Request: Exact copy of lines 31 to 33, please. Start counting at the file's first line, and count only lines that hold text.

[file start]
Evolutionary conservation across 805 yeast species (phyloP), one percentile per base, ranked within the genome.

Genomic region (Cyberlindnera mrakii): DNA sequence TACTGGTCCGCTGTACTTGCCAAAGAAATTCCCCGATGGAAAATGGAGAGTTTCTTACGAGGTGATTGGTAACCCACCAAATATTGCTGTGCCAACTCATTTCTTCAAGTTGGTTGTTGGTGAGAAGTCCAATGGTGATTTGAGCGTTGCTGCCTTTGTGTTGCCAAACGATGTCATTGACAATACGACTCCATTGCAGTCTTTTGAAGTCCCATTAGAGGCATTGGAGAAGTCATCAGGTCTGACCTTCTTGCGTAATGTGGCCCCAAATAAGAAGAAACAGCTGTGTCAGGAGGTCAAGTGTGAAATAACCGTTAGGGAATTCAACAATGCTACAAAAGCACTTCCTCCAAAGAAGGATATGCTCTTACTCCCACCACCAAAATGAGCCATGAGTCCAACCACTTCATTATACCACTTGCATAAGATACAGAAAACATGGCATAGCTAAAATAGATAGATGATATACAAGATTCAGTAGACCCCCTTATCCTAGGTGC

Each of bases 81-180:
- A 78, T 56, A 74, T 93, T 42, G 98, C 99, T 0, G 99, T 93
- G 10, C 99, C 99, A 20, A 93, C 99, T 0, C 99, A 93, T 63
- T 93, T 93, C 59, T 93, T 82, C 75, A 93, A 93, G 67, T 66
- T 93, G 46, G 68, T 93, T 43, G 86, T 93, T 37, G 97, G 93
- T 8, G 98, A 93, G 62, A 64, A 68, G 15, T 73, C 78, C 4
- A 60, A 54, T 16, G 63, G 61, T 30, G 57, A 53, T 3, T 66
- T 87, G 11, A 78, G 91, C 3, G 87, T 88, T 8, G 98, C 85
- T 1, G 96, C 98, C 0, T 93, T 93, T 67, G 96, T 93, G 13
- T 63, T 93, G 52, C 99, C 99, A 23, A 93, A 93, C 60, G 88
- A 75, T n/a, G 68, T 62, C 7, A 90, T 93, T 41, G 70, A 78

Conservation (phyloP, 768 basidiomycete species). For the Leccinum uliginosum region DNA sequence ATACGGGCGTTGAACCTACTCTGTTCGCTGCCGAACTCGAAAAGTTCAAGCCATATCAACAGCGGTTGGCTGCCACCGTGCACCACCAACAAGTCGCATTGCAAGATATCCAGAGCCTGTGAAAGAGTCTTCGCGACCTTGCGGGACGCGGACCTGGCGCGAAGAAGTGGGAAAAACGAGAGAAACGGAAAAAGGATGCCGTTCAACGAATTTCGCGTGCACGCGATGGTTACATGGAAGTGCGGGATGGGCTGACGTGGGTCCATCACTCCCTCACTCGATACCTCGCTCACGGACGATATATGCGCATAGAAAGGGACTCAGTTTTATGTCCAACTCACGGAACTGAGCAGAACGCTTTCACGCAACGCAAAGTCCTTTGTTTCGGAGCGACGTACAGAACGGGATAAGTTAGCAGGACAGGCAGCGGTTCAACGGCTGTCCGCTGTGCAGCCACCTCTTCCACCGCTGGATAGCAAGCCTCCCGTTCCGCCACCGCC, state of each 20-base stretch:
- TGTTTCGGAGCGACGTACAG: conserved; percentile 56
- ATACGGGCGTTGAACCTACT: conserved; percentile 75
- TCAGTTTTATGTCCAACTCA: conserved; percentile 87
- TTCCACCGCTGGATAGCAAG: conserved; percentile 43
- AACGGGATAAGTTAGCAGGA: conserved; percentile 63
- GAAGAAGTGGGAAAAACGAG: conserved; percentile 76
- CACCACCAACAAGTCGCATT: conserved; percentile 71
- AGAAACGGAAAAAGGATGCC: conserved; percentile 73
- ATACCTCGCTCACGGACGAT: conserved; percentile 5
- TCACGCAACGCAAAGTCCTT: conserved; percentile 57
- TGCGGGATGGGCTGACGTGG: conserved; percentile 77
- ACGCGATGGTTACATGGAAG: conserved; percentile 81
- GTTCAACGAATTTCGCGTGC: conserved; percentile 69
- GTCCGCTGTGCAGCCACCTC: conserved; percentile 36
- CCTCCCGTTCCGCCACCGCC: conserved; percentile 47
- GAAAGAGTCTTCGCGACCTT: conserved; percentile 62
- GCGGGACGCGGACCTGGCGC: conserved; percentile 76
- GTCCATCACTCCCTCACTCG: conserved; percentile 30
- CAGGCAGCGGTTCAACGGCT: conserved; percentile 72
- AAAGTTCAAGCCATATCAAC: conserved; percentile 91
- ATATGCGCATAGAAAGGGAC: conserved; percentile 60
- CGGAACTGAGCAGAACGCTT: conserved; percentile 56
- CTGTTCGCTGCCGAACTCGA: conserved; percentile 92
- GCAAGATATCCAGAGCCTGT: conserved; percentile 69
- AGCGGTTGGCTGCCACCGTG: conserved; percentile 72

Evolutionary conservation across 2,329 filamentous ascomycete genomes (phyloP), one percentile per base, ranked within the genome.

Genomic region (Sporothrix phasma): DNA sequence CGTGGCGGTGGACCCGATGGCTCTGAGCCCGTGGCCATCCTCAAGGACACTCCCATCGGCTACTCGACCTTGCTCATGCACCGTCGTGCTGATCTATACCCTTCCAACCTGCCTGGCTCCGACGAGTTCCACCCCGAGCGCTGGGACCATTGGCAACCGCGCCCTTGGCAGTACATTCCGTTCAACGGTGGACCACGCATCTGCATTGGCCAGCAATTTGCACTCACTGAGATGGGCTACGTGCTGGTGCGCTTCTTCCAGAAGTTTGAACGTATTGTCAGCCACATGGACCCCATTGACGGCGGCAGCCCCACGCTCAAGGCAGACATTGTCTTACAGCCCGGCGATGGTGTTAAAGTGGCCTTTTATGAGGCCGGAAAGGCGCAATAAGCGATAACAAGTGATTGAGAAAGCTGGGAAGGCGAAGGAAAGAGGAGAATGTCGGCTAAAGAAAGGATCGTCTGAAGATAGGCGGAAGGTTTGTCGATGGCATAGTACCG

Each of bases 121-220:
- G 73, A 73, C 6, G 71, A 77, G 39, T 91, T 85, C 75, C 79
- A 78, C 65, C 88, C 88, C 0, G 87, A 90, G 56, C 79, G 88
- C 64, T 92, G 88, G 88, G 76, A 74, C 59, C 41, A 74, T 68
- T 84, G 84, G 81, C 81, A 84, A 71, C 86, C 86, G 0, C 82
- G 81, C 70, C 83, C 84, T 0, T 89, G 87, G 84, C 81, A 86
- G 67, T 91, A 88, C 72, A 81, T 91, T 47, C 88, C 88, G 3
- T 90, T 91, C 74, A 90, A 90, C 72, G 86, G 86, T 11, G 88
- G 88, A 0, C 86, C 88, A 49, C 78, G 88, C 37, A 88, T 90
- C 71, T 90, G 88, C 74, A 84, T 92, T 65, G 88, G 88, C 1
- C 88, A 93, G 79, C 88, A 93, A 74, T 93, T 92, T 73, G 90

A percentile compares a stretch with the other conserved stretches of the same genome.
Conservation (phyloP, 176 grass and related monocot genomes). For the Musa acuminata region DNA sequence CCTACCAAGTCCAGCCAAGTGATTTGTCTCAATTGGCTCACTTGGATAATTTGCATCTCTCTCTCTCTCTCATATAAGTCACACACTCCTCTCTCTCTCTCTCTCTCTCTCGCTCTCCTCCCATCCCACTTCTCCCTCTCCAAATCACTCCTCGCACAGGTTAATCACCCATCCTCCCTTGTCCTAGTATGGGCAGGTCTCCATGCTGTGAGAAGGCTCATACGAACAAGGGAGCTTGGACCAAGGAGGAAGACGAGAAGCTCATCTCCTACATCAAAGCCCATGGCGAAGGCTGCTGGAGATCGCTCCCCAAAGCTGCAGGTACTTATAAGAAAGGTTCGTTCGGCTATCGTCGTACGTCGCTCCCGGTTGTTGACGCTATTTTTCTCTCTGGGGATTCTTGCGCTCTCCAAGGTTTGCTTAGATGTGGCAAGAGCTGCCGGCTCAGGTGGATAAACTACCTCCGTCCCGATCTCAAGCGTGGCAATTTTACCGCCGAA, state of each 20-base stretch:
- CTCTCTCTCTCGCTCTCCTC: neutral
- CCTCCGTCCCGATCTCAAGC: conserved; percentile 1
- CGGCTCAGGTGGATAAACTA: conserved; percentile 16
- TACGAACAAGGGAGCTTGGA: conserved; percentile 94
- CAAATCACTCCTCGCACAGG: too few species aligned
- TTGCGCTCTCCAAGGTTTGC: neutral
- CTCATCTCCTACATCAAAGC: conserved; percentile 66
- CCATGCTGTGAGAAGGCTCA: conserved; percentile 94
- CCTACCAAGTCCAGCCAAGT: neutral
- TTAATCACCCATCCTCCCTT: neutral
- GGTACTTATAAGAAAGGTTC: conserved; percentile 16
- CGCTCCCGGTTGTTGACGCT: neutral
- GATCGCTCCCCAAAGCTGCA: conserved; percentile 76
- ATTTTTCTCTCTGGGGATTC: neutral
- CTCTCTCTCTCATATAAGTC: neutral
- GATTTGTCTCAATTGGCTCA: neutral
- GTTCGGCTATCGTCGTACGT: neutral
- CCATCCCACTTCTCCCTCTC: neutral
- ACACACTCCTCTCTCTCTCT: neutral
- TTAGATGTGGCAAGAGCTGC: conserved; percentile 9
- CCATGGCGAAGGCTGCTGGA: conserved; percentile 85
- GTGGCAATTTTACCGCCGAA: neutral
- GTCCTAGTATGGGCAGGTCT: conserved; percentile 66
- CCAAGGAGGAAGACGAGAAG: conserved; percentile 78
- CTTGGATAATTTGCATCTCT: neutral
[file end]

- GCGGGACGCGGACCTGGCGC: conserved; percentile 76
- GTCCATCACTCCCTCACTCG: conserved; percentile 30
- CAGGCAGCGGTTCAACGGCT: conserved; percentile 72